In a surprising collaboration, the Bush administration and some of the nation's most litigious environmentalists announced an agreement Wednesday to expedite protection of 29 of the most imperiled plants and animals around the country.
Including rare mammals, birds, fish, snails and butterflies, the species' homes range from the Pacific Northwest to south Florida, some of them in areas where such protection has sparked bitter battles.
The pact startled some conservationists and development groups since it was drawn up by parties who normally meet in courtrooms, not at a negotiating table.
Interior Secretary Gale A. Norton, who announced the pact, has been viewed with suspicion by environmentalists who believe she supports efforts by property-rights groups and industry to weaken the Endangered Species Act. By contrast, the four environmental groups who helped craft the pact have repeatedly sued to force the federal government to enforce the act.
Administration officials hailed the fact that often-warring factions were able to agree upon species most in need of help.
"I am pleased that we have been able to cooperate and find common ground that will allow us to protect these species under the Endangered Species Act," Norton said in a statement. "I hope this can be a model for future agreements."
Kieran Suckling, executive director of the Center for Biological Diversity, one of the groups involved in the agreement, called it a model, adding: "With so many plants and animals on the brink of extinction, it is imperative that environmental groups and the [U.S.] Fish and Wildlife Service work together to bring them back."
The other groups are the Southern Appalachian Biodiversity Project, the California Native Plant Society and the Biodiversity Legal Foundation.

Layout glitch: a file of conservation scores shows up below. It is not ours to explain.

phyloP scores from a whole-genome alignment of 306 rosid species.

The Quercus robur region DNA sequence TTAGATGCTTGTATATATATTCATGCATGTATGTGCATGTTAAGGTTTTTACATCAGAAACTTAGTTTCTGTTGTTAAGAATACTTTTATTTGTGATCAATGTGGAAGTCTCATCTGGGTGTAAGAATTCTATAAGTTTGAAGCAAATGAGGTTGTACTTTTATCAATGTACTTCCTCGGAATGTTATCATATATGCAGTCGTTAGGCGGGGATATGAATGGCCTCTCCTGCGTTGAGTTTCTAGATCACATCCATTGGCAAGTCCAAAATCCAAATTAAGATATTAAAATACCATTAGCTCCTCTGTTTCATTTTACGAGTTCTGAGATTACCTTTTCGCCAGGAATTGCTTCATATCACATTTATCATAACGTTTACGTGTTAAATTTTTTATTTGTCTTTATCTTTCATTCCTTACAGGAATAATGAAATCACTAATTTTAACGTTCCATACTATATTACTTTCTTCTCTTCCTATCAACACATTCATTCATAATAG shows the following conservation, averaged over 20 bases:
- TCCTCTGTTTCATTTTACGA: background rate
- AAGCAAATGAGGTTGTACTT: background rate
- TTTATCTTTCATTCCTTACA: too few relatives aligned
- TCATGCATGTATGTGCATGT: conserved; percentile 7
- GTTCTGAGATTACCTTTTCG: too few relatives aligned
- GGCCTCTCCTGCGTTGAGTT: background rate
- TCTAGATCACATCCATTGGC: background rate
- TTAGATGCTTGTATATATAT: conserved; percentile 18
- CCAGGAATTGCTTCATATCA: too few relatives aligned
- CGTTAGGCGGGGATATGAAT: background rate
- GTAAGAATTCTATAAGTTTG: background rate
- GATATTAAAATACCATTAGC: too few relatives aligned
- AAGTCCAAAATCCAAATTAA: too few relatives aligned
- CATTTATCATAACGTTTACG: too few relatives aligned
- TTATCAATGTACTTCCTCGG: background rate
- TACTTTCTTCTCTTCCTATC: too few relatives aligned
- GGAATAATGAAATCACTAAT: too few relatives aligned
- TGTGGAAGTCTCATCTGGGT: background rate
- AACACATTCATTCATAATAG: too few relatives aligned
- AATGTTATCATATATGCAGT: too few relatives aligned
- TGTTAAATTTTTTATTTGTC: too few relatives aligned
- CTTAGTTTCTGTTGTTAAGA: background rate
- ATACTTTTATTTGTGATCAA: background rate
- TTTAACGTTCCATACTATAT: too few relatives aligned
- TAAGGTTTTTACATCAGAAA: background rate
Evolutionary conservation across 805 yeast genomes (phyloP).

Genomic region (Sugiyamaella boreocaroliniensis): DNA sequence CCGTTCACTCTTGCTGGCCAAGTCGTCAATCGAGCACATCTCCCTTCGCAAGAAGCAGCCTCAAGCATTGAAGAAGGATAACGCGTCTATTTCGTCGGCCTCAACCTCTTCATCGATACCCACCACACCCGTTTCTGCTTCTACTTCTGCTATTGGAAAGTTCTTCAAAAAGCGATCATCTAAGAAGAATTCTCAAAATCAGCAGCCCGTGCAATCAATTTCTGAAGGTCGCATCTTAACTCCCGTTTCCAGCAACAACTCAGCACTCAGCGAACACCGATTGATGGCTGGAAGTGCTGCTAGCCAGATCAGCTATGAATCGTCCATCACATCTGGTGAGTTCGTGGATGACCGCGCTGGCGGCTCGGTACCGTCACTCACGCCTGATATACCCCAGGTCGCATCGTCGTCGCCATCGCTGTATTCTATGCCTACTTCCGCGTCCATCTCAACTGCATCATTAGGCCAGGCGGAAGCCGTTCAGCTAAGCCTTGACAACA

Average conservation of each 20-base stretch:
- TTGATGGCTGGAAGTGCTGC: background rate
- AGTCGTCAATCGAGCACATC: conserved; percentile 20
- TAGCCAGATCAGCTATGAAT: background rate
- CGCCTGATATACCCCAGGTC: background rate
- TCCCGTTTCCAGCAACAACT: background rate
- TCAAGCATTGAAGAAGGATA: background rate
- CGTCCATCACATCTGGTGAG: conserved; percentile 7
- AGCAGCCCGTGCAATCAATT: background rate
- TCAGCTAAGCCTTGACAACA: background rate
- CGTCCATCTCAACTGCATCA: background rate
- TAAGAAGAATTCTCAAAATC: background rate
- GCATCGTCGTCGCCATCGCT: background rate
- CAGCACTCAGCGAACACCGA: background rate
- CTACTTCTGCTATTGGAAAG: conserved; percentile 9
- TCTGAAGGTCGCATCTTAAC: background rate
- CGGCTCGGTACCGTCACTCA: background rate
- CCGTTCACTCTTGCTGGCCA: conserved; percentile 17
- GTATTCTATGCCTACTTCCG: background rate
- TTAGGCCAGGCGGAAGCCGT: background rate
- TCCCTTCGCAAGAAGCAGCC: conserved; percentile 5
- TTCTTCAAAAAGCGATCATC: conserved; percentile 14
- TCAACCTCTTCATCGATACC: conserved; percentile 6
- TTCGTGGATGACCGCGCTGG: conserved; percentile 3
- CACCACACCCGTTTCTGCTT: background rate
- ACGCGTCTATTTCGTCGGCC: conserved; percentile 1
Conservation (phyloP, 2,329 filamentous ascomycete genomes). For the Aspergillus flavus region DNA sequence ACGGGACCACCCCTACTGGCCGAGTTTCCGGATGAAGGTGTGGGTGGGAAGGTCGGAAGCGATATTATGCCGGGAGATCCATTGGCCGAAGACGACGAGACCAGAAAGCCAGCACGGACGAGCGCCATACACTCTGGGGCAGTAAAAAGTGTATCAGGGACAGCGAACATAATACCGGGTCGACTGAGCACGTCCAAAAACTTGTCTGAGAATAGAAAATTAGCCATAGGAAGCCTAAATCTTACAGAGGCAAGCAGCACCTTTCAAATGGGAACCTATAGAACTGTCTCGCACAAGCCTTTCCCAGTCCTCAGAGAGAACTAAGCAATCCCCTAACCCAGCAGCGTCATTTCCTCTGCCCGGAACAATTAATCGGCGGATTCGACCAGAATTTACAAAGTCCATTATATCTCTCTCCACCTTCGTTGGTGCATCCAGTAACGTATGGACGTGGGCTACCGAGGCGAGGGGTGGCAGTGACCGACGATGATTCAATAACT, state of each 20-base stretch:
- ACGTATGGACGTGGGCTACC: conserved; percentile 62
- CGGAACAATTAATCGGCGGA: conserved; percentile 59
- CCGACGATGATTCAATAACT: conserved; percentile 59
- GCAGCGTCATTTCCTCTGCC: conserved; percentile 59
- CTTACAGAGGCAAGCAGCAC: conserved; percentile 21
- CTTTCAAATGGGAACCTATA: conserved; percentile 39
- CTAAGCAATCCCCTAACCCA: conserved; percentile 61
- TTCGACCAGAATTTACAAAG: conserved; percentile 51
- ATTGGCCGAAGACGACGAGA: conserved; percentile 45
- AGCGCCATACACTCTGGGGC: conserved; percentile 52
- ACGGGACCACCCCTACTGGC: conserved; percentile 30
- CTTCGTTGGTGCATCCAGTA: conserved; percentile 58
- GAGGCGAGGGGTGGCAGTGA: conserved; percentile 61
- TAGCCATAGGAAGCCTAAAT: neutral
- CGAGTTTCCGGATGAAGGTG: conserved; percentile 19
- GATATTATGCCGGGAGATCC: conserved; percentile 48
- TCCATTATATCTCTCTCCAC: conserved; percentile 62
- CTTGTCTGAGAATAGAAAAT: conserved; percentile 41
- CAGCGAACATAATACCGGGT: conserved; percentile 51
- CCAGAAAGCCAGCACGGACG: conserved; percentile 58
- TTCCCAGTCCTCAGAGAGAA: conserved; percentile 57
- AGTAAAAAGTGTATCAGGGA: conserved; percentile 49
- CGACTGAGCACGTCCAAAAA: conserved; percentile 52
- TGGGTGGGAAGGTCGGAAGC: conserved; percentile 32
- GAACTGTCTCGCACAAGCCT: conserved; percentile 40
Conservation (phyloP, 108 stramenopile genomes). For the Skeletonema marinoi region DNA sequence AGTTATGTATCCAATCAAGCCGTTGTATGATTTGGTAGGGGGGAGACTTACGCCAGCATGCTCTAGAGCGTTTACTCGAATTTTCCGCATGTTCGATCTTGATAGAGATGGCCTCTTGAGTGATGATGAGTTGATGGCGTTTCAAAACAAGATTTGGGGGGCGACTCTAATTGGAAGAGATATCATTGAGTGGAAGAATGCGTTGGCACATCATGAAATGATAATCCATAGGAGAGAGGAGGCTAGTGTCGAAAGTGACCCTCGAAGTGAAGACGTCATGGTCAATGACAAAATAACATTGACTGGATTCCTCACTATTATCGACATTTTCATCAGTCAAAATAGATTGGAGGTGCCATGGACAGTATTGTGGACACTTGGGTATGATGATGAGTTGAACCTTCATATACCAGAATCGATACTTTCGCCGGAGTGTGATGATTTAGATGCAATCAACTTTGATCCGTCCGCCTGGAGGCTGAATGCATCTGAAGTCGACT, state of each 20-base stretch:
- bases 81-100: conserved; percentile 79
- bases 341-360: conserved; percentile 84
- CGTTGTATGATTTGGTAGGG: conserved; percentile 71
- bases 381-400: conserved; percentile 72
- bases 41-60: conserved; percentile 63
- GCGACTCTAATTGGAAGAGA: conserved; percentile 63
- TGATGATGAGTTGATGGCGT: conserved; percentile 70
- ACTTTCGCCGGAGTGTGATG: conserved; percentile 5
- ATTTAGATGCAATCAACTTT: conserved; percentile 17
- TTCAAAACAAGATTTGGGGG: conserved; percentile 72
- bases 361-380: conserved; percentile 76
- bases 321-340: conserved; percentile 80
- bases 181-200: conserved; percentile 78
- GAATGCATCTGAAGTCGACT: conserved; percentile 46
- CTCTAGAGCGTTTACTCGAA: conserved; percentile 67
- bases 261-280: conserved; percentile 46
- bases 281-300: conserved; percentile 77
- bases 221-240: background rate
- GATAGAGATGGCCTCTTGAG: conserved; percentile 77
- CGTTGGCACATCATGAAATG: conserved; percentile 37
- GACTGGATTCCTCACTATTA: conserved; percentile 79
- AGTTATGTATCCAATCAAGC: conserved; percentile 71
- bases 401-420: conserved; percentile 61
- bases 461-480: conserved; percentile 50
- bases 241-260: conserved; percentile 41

Some think the agreement could represent a new direction for Washington officials and environmental groups.
"It seems to me to mark the beginning of what we've needed for a long time, which is a serious dialogue among all the parties involved in endangered species protection about what our priorities should be," said David S. Wilcove, senior ecologist at the group Environmental Defense and a well-known endangered species expert.
At the heart of the deal is an agreement by the environmentalists to delay demands that the federal government meet certain legal requirements of the act. That will free up $588,000, so federal biologists can focus on saving the most imperiled species amid a mammoth backlog caused in part by a blizzard of lawsuits, a Fish and Wildlife spokesman said.
Under the agreement, three species may be rushed onto the endangered species list:
* In Washington state, the Columbia Basin population of pygmy rabbits has plummeted to fewer than 50 such rabbits, threatened by lost habitat, disease and predators.
* In Missouri, the Tumbling Creek cavesnail lives in a single cave, its numbers dropping 82% from 1973 to 1995, an apparent victim of worsening water quality.
* In California and Nevada, the butterfly called the California wandering skipper has shrunk to only two small populations, its habitat damaged by agriculture, livestock grazing and development.
The agreement calls for the U.S. Fish and Wildlife Service to decide whether to place 14 more species on the endangered species list and whether to propose eight more for listing. Environmentalists said they are confident those species are so threatened that they will gain protection under the Endangered Species Act.
"This is really God's waiting room for species. We're talking about species imperiled at the brink of extinction," said Susan Holmes, endangered species policy expert for Earthjustice Legal Defense Fund in Washington, D.C.
Stephanie Hanna, a spokesman for Norton, said the agreement reflects Norton's hope "that through this consultive process, we can proceed with the biological priorities set by the court. She believes that the Fish and Wildlife Service is a better biological tool than a courtroom for trying to protect species."
Hanna added, "When you take the conflict out of one of the more conflictive relationships Interior has had, even for the short term, it has to be viewed as a possible model for the future."
She was referring to the long history of suits brought by the Center for Biological Diversity, the best-known of the four environmental groups involved in the pact. The center has filed 75 lawsuits to try to force listing, winning 59 and losing only one.
The 29 species became part of the talks because they had high-priority status at the agency, said Patrick Leonard, chief of the Fish and Wildlife Service's listing branch in Washington.
The Clinton administration in November announced it would not list any new plants or animals because of insufficient funding.
Even the pact's biggest advocates acknowledged that it does not solve the long-term problem of finding federal money for the expensive process of assessing and listing species.